Down in Flames Review

Down in Flames can best be described as Magic: The Gathering for the war gamer. While you don’t have the fantastic artwork, deck customization, or sheer number of cards found in Magic, you do get the same dynamic strategic gameplay that comes with a dose of random luck that can be addicting at times. Trust me, Down in Flames is certainly no threat to the Magic empire, but it certainly fits the bill for those looking for a quick playing card game that involves World War II fighters instead of wizards and orcs.

Down in Flames involves “dogfights” between one or two elements of planes each consisting of a leader and a wingman. Each plane is given a set of “cards’ at random that dictate the actions that it can take including offensive and defensive maneuvers and machine gun bursts. During a turn the acting plane selects a target enemy plane and plays one of its maneuver cards. The target will then have a chance to play a counter card in an attempt to outmaneuver the attacker and avoid his gunfire. Players alternate playing cards in this manner until one of them no longer has any playable cards remaining or chooses not to counter. The strategy comes into play in deciding which cards to play when, and whether it is better to put a card into play or to hold onto it for later. When the round is complete, the planes’ relative facing is updated and play proceeds to the next plane. Facing is important as it is more difficult to use maneuver cards to shake an enemy off of your tail and also because certain cards can only be played from certain facings.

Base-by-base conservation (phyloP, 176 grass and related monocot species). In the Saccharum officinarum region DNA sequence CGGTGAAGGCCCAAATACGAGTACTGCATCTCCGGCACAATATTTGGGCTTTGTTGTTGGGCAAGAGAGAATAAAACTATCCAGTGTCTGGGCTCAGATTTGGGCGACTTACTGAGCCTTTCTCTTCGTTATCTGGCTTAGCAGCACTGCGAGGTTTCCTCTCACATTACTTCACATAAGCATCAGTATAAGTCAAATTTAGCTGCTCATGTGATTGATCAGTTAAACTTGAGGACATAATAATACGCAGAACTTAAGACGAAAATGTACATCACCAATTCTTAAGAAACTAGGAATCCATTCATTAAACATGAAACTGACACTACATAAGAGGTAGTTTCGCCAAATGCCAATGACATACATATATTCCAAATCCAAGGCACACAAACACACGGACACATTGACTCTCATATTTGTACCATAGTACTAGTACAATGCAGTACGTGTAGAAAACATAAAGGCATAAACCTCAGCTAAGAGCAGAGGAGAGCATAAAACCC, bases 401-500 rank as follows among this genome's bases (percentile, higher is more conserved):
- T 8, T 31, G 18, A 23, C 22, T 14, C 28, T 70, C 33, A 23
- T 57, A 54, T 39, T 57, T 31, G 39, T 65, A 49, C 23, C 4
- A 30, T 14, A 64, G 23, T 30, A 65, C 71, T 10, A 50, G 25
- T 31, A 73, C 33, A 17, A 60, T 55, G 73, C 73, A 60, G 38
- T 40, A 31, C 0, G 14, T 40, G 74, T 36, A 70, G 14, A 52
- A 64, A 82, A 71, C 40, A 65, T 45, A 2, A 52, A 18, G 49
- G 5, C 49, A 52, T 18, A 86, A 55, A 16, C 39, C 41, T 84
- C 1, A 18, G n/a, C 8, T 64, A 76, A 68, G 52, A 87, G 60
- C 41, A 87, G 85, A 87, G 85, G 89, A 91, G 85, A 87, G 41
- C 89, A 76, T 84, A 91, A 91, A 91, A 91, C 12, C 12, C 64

The game incorporates the 3D nature of aerial combat into play by providing a few altitude levels. Planes must be at the same elevation to engage each other, but altitude can also affect the number of cards a plane has. At the end of each turn planes can decide whether to stay at the same altitude or to drop or climb to the next level. Climbing requires the plane to discard one card to represent the energy lost in a climb. Similarly, diving will add a card to the plane’s hand.

Each turn is timed so you do not have the luxury of taking a lot of time to think about your next move. However, I never really felt that the liberal times allowed by the game applied much pressure to my decisions. The inclusion of the timer and the fact that games are limited to six total rounds means that Down in Flames is a fast-playing game and you can complete a dogfight in well under ten minutes.